Musculoskeletal Injury (MSI) Prevention


Musculoskeletal Injury Prevention (MSIP) Week is September 23-29, 2018. Musculoskeletal injuries (MSI) are disorders of the muscles, tendons, nerves and related soft tissues. They include sprains, strains and inflammation that may be caused or aggravated by work.

Did you know? MSIs account 66% of all lost time injuries in Newfoundland and Labrador over the last five years. 

This translates into $89 million in annual
claims costs.

The goal for MSIP week is to raise awareness of the impact of these injuries and provide practical solutions to prevent them. The theme, ‘How would you handle it?’ focuses on some of the most common causes of MSIs and is designed to get workers thinking about how to properly handle common workplace items and situations. 

MSIs can occur in any occupation. Below are a list of links and resources to help you reduce your risk of MSI-related injury.

Posters - How would YOU handle it?
  MSIP Week Ideas 

  Daily Tips - Monday, Tuesday, Wednesday,  Thursday, Friday

   Work-related Musculoskeletal Disorders (CCOHS) 

   Manual Materials Handling (CCOHS)


  MSI Certification Training Standard        


Thank you to our MSIP Week planning partners:


What are MSIs? MSIs are injuries and disorders of the muscles, tendons, ligaments, nerves, intervertebral discs, blood vessels and other soft tissues, including sprains, strains, inflammation and nerve compression disorders.  MSIs can occur suddenly or develop over a period of weeks, months or even years. Some task demands, or ways in which we perform tasks, can put strain on our bodies and result in a MSI. To learn more about MSIs and MSI prevention view our MSI fact sheet and microbreaks Take a STAND-NL poster.

A MSI is also known as a soft-tissue injury.

Learn how to Adjust your chair to help prevent injury

Why should I be concerned about MSIs?

MSIs can be serious and disabling for workers, causing suffering ranging from discomfort to severe disability. The consequences can affect every aspect of a worker's life.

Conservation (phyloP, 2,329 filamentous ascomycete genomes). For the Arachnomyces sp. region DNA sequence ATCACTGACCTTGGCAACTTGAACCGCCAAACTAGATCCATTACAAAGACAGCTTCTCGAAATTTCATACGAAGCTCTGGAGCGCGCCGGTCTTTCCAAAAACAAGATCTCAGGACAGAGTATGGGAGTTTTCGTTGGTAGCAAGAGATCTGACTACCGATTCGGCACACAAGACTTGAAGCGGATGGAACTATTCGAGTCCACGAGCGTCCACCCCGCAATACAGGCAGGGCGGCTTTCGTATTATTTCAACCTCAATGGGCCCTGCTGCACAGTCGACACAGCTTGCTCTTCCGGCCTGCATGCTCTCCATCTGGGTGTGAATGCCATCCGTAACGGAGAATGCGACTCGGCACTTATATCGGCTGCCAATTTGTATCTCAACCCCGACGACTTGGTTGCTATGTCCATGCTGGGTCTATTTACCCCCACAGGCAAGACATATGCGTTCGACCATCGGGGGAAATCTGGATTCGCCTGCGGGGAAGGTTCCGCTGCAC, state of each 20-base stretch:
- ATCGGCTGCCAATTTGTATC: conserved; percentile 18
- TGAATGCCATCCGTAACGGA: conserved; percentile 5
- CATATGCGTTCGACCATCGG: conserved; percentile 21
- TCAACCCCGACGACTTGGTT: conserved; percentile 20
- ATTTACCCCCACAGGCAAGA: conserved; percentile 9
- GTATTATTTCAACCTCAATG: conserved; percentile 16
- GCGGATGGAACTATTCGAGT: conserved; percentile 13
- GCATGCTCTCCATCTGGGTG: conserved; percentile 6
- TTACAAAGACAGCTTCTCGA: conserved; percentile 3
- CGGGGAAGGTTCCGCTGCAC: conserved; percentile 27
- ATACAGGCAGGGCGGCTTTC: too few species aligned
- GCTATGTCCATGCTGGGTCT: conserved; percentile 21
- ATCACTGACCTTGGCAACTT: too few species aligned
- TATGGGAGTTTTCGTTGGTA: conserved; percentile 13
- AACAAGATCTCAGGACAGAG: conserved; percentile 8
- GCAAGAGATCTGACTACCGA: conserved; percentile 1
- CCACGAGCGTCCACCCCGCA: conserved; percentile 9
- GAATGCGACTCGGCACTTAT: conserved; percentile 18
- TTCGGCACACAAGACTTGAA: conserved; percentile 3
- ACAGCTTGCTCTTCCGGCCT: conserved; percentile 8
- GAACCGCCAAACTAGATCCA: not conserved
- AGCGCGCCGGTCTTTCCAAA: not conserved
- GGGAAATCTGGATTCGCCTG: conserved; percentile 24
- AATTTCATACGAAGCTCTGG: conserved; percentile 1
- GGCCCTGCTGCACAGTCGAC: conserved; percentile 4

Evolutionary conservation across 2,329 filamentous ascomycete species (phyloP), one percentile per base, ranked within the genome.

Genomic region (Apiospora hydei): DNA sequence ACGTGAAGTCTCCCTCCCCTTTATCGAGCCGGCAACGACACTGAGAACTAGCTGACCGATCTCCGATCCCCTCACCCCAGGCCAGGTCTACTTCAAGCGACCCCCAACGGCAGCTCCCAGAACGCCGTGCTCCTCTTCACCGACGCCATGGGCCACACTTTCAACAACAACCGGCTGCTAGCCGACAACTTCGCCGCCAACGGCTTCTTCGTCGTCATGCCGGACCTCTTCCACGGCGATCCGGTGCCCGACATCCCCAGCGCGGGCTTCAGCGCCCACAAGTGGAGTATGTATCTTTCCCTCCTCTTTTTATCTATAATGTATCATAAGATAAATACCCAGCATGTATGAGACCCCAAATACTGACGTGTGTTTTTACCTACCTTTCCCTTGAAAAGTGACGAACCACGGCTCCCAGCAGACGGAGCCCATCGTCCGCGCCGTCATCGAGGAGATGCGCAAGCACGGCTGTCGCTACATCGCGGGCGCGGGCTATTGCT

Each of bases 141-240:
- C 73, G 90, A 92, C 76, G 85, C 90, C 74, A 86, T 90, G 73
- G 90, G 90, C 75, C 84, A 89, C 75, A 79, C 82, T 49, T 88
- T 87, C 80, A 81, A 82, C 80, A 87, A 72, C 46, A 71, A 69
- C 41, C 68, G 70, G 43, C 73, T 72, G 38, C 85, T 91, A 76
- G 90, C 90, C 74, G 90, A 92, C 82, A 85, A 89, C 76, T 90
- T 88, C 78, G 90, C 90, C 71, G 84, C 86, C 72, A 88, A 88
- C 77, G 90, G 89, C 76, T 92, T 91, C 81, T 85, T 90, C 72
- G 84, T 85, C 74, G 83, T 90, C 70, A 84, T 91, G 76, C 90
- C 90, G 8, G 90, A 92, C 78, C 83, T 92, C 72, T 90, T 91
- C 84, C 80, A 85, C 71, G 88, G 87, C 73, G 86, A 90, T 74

MSIs are also costly for employers. They are the number one type of lost-time injury in NL workplaces, resulting in huge direct and indirect costs for employers.

On average, MSIs in NL account for (2012 to 2016):

  • 68% of all claims involving lost time from work
  • 72% of all costs related to lost-time claims
  • 78% of all weeks lost from work
  • $87 million in annual claims costs

Examples of indirect costs to employers include:

  • administration time spent by supervisors, safety personnel and clerical workers after an injury
  • overtime wages
  • training costs for replacement workers
  • lost productivity due to work stoppage, rescheduling, learning curves, and accommodation and retraining of injured workers
  • reduced work output and quality
  • workstation and equipment modifications

The human and economic costs of MSIs are unnecessary. These injuries are preventable.  

What causes MSIs?  

MSIs are strongly linked to known hazards in the workplace. There is extensive scientific literature to support that exposure to ergonomic-related hazards put workers at risk of developing MSIs. These include forceful exertions, repetitive movements and awkward and/or sustained postures.  

What is ergonomics?